Ah-Choo! What to Do About Cold and Flu

Choose the health content that's right for you, and get it delivered right in your inbox

Its Not Your Imagination. Winter Brings Illness. Why?

The Food and Drug Administration (FDA) attributes this to spending more time inside with others when the weather is colder. So, this means your exposure to viruses is at an all time high. Many common illnesses share symptoms, making it difficult to decipher what you have. Below Scott Brady, MD, AdventHealth Centra Care, explains the differences, what to do if you do fall ill, and when to see a doctor.

Bronchitis is inflammation of large air passages in the lungs. Symptoms include a dry cough that develops into a cough with mucus, wheezing, fatigue, chest tightness and a mild fever often with chills. Acute bronchitis is contagious so washing your hands and keeping them away from your face is important for prevention.

Flu is a contagious respiratory disease affecting the nose, throat and lungs. Symptoms fever, chills, body aches, cough, and a lack of energy last for a week or two. Severe cases may require hospitalization and can be fatal. Your best prevention is a flu shot. Symptoms can be shortened with an antiviral medicine, which must be taken within 12 to 48 hour from the first signs of symptoms. A physician can determine if you need the prescription and dispense medication onsite if appropriate.

Otitis Media occurs when the ear lining becomes swollen and fluid builds, causing ear pain and infection. Symptoms include: earache (a sharp, sudden pain or a dull, continuous pain), fever, chills, nasal congestion, a feeling of fullness in the ear, nausea, muffled hearing and ear drainage. Because of complications associated with ear infections, its important to see a physician to determine the cause. If its bacterial in nature, antibiotics may be needed.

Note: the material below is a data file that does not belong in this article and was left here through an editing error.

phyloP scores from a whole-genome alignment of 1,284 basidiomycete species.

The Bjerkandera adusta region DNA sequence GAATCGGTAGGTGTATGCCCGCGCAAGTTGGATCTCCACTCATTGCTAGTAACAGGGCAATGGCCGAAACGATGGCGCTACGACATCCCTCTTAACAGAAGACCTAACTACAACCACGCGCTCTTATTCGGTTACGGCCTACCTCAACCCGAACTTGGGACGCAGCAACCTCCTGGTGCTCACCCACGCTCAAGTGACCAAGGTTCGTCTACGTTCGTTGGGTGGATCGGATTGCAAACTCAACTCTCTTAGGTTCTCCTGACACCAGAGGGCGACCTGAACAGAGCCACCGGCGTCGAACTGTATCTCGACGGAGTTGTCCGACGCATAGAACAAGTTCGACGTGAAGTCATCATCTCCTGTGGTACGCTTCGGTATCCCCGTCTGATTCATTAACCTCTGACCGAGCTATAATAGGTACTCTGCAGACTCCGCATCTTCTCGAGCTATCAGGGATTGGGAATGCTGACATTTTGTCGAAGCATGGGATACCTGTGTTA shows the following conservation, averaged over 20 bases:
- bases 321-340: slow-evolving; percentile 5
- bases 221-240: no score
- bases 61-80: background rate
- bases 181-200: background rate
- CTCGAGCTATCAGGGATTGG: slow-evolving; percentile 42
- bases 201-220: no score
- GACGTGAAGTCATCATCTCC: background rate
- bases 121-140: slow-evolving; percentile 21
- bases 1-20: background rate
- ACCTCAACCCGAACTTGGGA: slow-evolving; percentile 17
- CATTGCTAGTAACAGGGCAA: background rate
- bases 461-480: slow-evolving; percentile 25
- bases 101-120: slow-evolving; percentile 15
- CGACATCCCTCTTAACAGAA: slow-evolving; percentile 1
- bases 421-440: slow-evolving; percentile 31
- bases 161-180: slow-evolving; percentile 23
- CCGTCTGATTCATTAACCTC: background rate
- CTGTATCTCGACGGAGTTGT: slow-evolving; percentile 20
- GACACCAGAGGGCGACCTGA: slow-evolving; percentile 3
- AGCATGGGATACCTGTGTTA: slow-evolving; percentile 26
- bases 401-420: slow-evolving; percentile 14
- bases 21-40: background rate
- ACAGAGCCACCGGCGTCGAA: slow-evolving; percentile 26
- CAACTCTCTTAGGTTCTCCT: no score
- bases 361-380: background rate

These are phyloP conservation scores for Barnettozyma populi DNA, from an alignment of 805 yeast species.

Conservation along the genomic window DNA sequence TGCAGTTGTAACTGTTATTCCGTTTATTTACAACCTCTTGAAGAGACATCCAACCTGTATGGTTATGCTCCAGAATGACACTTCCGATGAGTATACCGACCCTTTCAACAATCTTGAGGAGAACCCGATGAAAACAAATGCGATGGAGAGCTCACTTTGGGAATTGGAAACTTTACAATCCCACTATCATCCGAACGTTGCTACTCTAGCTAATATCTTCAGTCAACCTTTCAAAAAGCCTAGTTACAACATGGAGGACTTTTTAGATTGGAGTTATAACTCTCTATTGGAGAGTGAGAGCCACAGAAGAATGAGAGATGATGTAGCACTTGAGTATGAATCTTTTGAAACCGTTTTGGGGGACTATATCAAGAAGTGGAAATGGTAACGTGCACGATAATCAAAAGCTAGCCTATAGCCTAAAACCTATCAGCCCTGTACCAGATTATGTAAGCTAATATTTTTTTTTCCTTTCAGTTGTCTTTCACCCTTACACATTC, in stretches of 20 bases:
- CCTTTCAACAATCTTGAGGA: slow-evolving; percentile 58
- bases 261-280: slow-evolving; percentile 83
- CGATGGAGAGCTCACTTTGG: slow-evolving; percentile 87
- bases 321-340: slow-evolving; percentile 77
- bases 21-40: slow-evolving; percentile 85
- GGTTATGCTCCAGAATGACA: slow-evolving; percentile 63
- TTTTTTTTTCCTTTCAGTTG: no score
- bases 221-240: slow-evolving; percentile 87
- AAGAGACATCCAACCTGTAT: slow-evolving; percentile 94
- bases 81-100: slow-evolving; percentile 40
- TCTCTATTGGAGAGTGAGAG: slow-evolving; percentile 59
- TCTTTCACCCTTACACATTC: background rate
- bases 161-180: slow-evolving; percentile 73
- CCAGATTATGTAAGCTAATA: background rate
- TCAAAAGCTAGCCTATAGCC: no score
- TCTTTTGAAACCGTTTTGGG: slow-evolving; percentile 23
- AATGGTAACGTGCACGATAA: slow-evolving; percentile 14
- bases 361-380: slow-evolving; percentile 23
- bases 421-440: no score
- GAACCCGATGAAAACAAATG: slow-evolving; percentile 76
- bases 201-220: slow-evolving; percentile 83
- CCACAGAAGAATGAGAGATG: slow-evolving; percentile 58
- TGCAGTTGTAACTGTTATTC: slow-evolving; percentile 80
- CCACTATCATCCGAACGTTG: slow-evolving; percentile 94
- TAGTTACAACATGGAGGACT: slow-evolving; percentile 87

Pharyngitis (sore throat) inflammation of the pharynx is common and often a symptom of an upper respiratory infection (URI). Sore throats can be caused by viruses and the streptococcus bacteria (also known as strep throat). Since symptoms of both are similar, your doctor will swab your throat to determine if an antibiotic is necessary. If its not strep throat, you wont need an antibiotic, since antibiotics don’t kill viruses.

Sinusitis occurs when your nasal passages can’t drain due to inflammation. Many symptoms mimic the common cold. Oddly, sinusitis often starts as a cold, but the common cold typically runs its course in about a week. Sinusitis can last weeks or months if left untreated. Its important to note that viral sinusitis is present with all colds, but a doctors diagnosis of sinusitis typically refers to that caused by a bacterial infection.

Upper Respiratory Infection (URI), also known as the common cold, is any infection of the head and chest caused by a virus. It can affect you in your nose, throat, sinuses and ears. The infection is spread when viruses are passed to others by sneezing, coughing, or touching something infected by another person.

When to See a Doctor:

  • Temperature reaches 102F or higher
  • Shaking/chills
  • Difficulty breathing/wheezing
  • Chest pain
  • Skin rash
  • Worsening sore throat
  • A cough that gets worse or becomes painful
  • Severe headache
  • Mental confusion
  • Blue or gray lips, skin or nails
  • Worsening earache

Recent Blogs

A mom chopping vegetables with her daughters in the kitchen.
Easy Ways to Get Your Kids to Eat Veggies
A father and son look at a laptop together.
You’ve Got This: How to Support Your Child’s Mental Health During School Transitions
How Obesity Affects the Body
A Physician Checks Her Patient's Blood Pressure
Your 2024 Wellness Checklist
How to Help Your Child Process Disappointments in Youth Sports
View More Articles